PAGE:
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Herding Rats: Fifteen Years of Appalachian Northern Flying Squirrels

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Appalachian Northern Flying Squirrels

  • Pleistocene relict
  • G.s.coloratus inhabits high elevation forest islands in southern Appalachians; G.s.fuscus inhabits more connected landscape in central Appalachians
  • Prefers red spruce or mixed red spruce-northern hardwood forests
  • Cavity nester
  • Mycophagus
  • Parasite-mediatde competition with G. volans

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Frasier Fir and the Balsam Wooly Adelgid

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Fraser fir is a high elevation species that occupies many of the highest peaks of the southern Appalachians in the states of North Carolina, Tennessee, and Virginia. The species occurs naturally at elevations from 1350 m to the highest peaks (2037 mat Mt. Mitchell). At the lower elevations Fraser fir is found in mixed stands with red spruce, but at the highest elevations Fraser fir predominates.

At elevations as low as 1 OOOm Fraser fir is grown commercially as a highly prized Christmas tree. North Carolina ranks first in the nation in Fraser fir production, and produces 15% of the nation's total Christmas tree crop. An estimated 34 million Fraser fir trees are grown on 23,000 acres in western North Carolina. Cash receipts range from $71.2 million to $100 million annually. Ofthe over 1500 Christmas tree farmers in western North Carolina, two-thirds have less than 10 acres in production. Tennessee and Virginia also have a significant Christmas tree industry.

Download and read the entire report.

Cheat Mountain Salamander - Plethodon nettingi

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The Cheat Mountain salamander is one of 30 species of salamanders known to occur in West Virginia. It was discovered by Graham Netting and Leonard Llewellyn on White Top Mountain, Randolph County in 1935 and was described (named) by N. Bayard Green in 1938.

There are over 70 known sites for this species in the mountainous areas of Tucker, Grant, Randolph, Pendleton and Pocahontas counties.


The Case of the Northern Flying Squirrel

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Indigenous forests across North America have been and continue to be transformed. The implications of these changes are far reaching and include the loss of habitat, biological diversity, and ecological services, as well as diminished air and water quality. The northern flying squirrel is a forest obligate that achieves its highest density in old growth, facilitates critical symbiotic relationships, and is  an essential prey of disturbance-sensitive predators. Its reliance on old-forest attributes varies with community diversity, and its sensitivity to isolation renders it an ideal indicator of landscape connectivity. The results of numerous studies reveal the squirrel’s acute sensitivity to disturbance at multiple spatial scales, which renders it an effective sentinel of forest ecosystem processes and condition over both geological and ecological time scales. Therefore, a thorough understanding of its ecology can inform projections and the effectivemitigation of continued disturbance of ecological communities of boreal and montane coniferous forests.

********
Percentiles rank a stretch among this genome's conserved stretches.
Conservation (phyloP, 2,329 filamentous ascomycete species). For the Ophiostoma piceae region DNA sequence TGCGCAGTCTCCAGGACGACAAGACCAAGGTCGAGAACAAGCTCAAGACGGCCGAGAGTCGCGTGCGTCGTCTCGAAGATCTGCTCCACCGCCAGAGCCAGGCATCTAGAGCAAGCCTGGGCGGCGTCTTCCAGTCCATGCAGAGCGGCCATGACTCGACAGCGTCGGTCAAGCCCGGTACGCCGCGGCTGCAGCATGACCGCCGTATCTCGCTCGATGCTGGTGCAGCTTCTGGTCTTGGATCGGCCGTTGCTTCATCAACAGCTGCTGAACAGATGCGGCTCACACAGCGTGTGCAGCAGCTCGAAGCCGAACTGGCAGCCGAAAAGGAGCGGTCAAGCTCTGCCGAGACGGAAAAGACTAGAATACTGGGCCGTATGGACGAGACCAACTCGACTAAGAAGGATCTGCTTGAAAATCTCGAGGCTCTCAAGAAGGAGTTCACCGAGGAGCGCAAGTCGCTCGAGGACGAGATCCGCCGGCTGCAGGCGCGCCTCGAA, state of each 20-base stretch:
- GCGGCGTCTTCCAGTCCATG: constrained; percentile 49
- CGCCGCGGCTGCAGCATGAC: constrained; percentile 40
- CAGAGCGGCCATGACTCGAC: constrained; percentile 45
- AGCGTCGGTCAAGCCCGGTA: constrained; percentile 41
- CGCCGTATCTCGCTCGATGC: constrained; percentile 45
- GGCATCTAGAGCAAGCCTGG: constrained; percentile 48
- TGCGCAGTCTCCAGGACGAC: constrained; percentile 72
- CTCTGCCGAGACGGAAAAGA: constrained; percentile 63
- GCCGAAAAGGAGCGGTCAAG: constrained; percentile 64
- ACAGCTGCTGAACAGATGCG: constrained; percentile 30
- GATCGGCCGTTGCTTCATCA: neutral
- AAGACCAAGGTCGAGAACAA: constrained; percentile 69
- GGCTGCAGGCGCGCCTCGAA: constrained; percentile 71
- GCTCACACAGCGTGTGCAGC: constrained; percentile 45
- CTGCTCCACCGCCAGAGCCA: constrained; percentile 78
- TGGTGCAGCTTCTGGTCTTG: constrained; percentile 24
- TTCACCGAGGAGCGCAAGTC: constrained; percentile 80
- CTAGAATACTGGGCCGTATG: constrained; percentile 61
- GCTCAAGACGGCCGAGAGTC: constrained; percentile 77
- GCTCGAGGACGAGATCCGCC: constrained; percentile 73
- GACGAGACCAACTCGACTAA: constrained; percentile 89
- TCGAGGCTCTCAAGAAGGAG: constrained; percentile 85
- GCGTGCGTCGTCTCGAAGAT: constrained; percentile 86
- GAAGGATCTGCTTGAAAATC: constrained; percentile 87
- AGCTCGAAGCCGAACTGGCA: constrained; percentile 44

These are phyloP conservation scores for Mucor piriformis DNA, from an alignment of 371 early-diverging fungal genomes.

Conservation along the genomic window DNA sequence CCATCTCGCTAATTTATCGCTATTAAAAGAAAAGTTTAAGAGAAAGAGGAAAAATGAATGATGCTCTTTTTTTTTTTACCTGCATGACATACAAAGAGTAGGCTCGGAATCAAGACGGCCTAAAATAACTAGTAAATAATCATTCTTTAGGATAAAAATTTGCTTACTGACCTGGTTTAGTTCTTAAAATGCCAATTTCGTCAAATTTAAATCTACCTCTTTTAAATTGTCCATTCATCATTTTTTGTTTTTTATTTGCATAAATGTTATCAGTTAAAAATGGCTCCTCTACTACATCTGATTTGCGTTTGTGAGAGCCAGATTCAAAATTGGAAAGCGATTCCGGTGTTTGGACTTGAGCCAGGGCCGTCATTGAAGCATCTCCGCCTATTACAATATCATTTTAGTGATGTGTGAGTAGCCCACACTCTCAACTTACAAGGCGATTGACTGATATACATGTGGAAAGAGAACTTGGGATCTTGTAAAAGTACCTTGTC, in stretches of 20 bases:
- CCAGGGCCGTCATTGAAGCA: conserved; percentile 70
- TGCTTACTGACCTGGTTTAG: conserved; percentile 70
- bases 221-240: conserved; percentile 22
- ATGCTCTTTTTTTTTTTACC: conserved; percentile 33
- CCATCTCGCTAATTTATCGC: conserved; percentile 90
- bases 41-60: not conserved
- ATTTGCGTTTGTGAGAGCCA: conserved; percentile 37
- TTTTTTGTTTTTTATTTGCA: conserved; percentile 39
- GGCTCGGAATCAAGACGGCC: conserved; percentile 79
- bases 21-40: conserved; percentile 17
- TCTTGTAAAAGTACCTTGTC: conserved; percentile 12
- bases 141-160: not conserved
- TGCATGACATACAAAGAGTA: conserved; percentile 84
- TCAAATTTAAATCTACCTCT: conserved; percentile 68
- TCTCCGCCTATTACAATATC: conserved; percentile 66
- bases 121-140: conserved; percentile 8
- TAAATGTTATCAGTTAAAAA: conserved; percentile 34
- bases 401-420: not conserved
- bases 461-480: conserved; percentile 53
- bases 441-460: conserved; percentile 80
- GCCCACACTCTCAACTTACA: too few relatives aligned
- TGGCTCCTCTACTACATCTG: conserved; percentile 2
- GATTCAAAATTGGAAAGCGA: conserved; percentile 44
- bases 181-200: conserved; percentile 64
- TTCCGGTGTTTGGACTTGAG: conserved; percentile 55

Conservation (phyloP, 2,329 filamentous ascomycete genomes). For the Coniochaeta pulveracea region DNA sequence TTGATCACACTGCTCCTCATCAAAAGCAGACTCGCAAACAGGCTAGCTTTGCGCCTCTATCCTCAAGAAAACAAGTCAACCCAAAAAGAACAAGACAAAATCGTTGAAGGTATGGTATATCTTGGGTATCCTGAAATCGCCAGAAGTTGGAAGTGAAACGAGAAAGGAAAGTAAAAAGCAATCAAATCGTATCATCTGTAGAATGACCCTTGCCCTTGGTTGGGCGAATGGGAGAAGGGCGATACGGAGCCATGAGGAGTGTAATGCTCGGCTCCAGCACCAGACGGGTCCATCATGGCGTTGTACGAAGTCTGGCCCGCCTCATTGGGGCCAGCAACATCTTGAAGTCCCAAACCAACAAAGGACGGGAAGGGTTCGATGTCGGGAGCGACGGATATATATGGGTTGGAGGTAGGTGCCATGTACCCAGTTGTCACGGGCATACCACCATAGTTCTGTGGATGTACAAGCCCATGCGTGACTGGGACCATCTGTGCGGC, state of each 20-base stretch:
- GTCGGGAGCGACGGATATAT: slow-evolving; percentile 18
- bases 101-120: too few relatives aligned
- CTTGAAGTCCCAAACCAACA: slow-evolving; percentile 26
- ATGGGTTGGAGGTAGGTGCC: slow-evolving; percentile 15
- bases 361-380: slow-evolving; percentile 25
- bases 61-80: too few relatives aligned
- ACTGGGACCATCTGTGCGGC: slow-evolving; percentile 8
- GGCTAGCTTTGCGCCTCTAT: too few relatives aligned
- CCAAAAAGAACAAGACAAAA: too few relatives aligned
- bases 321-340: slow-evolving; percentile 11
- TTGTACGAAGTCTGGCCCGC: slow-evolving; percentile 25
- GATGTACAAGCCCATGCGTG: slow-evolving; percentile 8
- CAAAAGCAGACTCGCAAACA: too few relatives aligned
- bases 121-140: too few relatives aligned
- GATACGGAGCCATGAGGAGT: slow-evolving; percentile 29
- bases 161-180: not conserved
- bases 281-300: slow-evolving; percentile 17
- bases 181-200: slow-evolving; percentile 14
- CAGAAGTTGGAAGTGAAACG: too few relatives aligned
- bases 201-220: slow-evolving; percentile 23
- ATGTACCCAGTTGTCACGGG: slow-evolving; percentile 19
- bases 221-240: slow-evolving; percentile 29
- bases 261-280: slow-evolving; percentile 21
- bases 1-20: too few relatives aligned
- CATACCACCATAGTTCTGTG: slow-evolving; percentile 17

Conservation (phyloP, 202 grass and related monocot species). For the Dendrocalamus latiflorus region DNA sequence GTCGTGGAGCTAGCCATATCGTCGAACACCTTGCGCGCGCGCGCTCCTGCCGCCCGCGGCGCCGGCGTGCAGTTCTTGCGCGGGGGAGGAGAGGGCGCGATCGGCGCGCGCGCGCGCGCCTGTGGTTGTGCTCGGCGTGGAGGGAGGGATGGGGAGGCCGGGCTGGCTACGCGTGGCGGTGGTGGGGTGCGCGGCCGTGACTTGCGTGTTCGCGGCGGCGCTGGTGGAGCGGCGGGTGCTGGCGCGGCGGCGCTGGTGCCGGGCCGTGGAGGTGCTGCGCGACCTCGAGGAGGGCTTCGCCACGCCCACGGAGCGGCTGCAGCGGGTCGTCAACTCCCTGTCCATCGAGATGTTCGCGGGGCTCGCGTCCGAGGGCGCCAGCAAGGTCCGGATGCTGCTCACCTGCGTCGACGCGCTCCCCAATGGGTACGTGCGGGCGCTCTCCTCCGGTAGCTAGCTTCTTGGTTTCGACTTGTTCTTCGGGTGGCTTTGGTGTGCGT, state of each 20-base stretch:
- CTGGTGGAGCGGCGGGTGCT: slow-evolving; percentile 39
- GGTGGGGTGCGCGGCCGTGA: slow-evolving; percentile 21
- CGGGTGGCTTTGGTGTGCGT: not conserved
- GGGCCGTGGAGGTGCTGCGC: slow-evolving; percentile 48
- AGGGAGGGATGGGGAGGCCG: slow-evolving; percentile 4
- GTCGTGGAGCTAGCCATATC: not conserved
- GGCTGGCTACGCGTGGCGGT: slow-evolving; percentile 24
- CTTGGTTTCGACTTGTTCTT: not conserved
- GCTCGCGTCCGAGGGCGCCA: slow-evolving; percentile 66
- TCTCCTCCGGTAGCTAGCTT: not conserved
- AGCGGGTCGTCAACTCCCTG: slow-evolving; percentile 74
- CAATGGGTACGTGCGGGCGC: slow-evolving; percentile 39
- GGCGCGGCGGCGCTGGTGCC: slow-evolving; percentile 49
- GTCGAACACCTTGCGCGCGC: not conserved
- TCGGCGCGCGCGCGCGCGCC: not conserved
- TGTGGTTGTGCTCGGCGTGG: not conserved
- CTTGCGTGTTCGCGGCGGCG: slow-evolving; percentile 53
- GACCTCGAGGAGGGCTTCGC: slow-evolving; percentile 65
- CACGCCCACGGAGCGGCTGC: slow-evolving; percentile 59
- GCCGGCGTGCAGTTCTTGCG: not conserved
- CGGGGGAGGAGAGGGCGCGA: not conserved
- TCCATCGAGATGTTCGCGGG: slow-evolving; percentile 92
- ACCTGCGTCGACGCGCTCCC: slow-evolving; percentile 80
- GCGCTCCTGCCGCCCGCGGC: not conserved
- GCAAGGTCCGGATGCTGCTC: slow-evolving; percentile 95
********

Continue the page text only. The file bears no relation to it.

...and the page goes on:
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West Virginia Northern Flying Squirrel - Glaucomys sabrinus fuscu

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flying-squirrelImagine if small families of mastodons lived in isolated areas on mountaintops. People would think such creatures were very special and that it was remarkable, possibly miraculous, that these animals from ancient times were living in our present age. A subspecies as old as mastodons lives today in isolated clusters atop the central Appalachian Mountains in the highest elevations of West Virginia and adjacent Highland County, Virginia. A relic of former ages when the earth was very different, the West Virginia northern flying squirrel was isolated from the northern flying squirrel species when ice sheets covering North America receded about 10,000 years ago.


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Who are we?

This website has been established and is being managed by the West Virginia Highlands Conservancy to support the work of the Central Appalachian Spruce Restoration Initiative (CASRI).

CASRI is a partnership of diverse interests with a common goal of restoring historic red spruce-northern hardwood ecosystems across the high elevation landscapes of Central Appalachia. It is comprised of private, state, federal, and non-governmental organizations who share a recognition of the importance of this ecosystem.

Contact Us

For more information, and volunteer opportunities, please contact :

Julie Fosbender

Partnership coordinator

US Forest Service

Monongahela National Forest

P: 304-636-1800

f: 304-637-0582